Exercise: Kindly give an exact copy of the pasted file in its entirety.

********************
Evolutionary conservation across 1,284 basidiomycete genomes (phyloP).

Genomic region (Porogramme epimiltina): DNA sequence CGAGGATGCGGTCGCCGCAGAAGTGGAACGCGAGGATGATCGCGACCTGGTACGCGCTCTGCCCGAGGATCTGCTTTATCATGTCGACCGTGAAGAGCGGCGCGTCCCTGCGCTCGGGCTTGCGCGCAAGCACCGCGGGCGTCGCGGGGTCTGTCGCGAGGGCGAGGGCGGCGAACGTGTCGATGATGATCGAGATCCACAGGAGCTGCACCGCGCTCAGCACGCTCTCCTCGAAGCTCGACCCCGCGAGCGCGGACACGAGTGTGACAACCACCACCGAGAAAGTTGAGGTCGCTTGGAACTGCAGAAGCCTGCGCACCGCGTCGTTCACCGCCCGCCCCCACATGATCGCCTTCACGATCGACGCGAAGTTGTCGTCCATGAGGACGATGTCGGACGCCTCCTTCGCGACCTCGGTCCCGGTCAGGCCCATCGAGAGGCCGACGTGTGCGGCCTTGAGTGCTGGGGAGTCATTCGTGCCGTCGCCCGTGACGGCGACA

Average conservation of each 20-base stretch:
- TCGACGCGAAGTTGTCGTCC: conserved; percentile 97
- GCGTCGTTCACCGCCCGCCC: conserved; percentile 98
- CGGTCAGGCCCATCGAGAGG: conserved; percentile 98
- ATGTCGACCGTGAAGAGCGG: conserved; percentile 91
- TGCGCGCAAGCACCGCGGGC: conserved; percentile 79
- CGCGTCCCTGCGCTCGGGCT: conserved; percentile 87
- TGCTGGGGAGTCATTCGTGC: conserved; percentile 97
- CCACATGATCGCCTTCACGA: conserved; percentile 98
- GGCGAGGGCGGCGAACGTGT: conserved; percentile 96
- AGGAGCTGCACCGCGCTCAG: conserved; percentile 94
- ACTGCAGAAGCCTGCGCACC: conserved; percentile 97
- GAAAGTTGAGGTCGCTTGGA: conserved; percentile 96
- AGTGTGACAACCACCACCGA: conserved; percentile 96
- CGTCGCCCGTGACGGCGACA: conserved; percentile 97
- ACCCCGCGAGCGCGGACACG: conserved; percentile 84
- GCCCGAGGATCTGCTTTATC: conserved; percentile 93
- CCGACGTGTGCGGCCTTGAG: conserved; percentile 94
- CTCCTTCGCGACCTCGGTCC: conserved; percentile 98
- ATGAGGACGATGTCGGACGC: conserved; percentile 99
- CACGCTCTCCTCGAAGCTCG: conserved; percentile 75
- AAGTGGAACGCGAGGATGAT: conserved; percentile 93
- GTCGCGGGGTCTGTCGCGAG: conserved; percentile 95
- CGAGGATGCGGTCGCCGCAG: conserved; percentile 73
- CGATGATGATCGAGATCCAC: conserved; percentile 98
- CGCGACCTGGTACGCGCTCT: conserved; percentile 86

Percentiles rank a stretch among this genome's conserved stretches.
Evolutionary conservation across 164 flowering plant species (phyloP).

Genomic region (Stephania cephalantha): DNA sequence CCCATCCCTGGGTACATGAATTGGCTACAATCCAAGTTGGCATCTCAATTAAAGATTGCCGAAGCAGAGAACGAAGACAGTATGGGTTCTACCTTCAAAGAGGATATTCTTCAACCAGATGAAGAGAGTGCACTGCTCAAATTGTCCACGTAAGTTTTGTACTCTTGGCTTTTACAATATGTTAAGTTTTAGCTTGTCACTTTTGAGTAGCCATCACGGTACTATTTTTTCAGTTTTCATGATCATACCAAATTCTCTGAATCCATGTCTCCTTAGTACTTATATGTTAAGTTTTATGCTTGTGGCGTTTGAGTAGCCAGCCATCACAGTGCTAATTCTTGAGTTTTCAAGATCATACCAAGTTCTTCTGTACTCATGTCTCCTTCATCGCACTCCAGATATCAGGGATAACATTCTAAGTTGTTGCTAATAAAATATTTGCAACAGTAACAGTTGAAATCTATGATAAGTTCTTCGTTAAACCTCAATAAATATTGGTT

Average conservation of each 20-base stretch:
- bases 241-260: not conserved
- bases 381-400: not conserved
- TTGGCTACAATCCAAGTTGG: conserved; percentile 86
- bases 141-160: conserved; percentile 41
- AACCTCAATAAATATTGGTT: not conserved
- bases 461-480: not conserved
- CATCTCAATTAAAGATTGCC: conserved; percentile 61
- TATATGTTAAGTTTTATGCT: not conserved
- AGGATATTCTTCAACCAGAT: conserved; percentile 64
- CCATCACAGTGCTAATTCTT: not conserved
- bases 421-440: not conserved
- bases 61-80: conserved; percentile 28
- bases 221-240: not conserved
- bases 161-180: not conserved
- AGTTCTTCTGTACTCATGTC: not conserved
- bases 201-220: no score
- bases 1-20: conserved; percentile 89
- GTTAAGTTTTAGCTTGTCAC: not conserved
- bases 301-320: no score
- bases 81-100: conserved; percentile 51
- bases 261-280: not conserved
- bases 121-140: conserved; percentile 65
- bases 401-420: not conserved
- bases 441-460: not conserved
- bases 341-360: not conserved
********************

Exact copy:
Evolutionary conservation across 1,284 basidiomycete genomes (phyloP).

Genomic region (Porogramme epimiltina): DNA sequence CGAGGATGCGGTCGCCGCAGAAGTGGAACGCGAGGATGATCGCGACCTGGTACGCGCTCTGCCCGAGGATCTGCTTTATCATGTCGACCGTGAAGAGCGGCGCGTCCCTGCGCTCGGGCTTGCGCGCAAGCACCGCGGGCGTCGCGGGGTCTGTCGCGAGGGCGAGGGCGGCGAACGTGTCGATGATGATCGAGATCCACAGGAGCTGCACCGCGCTCAGCACGCTCTCCTCGAAGCTCGACCCCGCGAGCGCGGACACGAGTGTGACAACCACCACCGAGAAAGTTGAGGTCGCTTGGAACTGCAGAAGCCTGCGCACCGCGTCGTTCACCGCCCGCCCCCACATGATCGCCTTCACGATCGACGCGAAGTTGTCGTCCATGAGGACGATGTCGGACGCCTCCTTCGCGACCTCGGTCCCGGTCAGGCCCATCGAGAGGCCGACGTGTGCGGCCTTGAGTGCTGGGGAGTCATTCGTGCCGTCGCCCGTGACGGCGACA

Average conservation of each 20-base stretch:
- TCGACGCGAAGTTGTCGTCC: conserved; percentile 97
- GCGTCGTTCACCGCCCGCCC: conserved; percentile 98
- CGGTCAGGCCCATCGAGAGG: conserved; percentile 98
- ATGTCGACCGTGAAGAGCGG: conserved; percentile 91
- TGCGCGCAAGCACCGCGGGC: conserved; percentile 79
- CGCGTCCCTGCGCTCGGGCT: conserved; percentile 87
- TGCTGGGGAGTCATTCGTGC: conserved; percentile 97
- CCACATGATCGCCTTCACGA: conserved; percentile 98
- GGCGAGGGCGGCGAACGTGT: conserved; percentile 96
- AGGAGCTGCACCGCGCTCAG: conserved; percentile 94
- ACTGCAGAAGCCTGCGCACC: conserved; percentile 97
- GAAAGTTGAGGTCGCTTGGA: conserved; percentile 96
- AGTGTGACAACCACCACCGA: conserved; percentile 96
- CGTCGCCCGTGACGGCGACA: conserved; percentile 97
- ACCCCGCGAGCGCGGACACG: conserved; percentile 84
- GCCCGAGGATCTGCTTTATC: conserved; percentile 93
- CCGACGTGTGCGGCCTTGAG: conserved; percentile 94
- CTCCTTCGCGACCTCGGTCC: conserved; percentile 98
- ATGAGGACGATGTCGGACGC: conserved; percentile 99
- CACGCTCTCCTCGAAGCTCG: conserved; percentile 75
- AAGTGGAACGCGAGGATGAT: conserved; percentile 93
- GTCGCGGGGTCTGTCGCGAG: conserved; percentile 95
- CGAGGATGCGGTCGCCGCAG: conserved; percentile 73
- CGATGATGATCGAGATCCAC: conserved; percentile 98
- CGCGACCTGGTACGCGCTCT: conserved; percentile 86

Percentiles rank a stretch among this genome's conserved stretches.
Evolutionary conservation across 164 flowering plant species (phyloP).

Genomic region (Stephania cephalantha): DNA sequence CCCATCCCTGGGTACATGAATTGGCTACAATCCAAGTTGGCATCTCAATTAAAGATTGCCGAAGCAGAGAACGAAGACAGTATGGGTTCTACCTTCAAAGAGGATATTCTTCAACCAGATGAAGAGAGTGCACTGCTCAAATTGTCCACGTAAGTTTTGTACTCTTGGCTTTTACAATATGTTAAGTTTTAGCTTGTCACTTTTGAGTAGCCATCACGGTACTATTTTTTCAGTTTTCATGATCATACCAAATTCTCTGAATCCATGTCTCCTTAGTACTTATATGTTAAGTTTTATGCTTGTGGCGTTTGAGTAGCCAGCCATCACAGTGCTAATTCTTGAGTTTTCAAGATCATACCAAGTTCTTCTGTACTCATGTCTCCTTCATCGCACTCCAGATATCAGGGATAACATTCTAAGTTGTTGCTAATAAAATATTTGCAACAGTAACAGTTGAAATCTATGATAAGTTCTTCGTTAAACCTCAATAAATATTGGTT

Average conservation of each 20-base stretch:
- bases 241-260: not conserved
- bases 381-400: not conserved
- TTGGCTACAATCCAAGTTGG: conserved; percentile 86
- bases 141-160: conserved; percentile 41
- AACCTCAATAAATATTGGTT: not conserved
- bases 461-480: not conserved
- CATCTCAATTAAAGATTGCC: conserved; percentile 61
- TATATGTTAAGTTTTATGCT: not conserved
- AGGATATTCTTCAACCAGAT: conserved; percentile 64
- CCATCACAGTGCTAATTCTT: not conserved
- bases 421-440: not conserved
- bases 61-80: conserved; percentile 28
- bases 221-240: not conserved
- bases 161-180: not conserved
- AGTTCTTCTGTACTCATGTC: not conserved
- bases 201-220: no score
- bases 1-20: conserved; percentile 89
- GTTAAGTTTTAGCTTGTCAC: not conserved
- bases 301-320: no score
- bases 81-100: conserved; percentile 51
- bases 261-280: not conserved
- bases 121-140: conserved; percentile 65
- bases 401-420: not conserved
- bases 441-460: not conserved
- bases 341-360: not conserved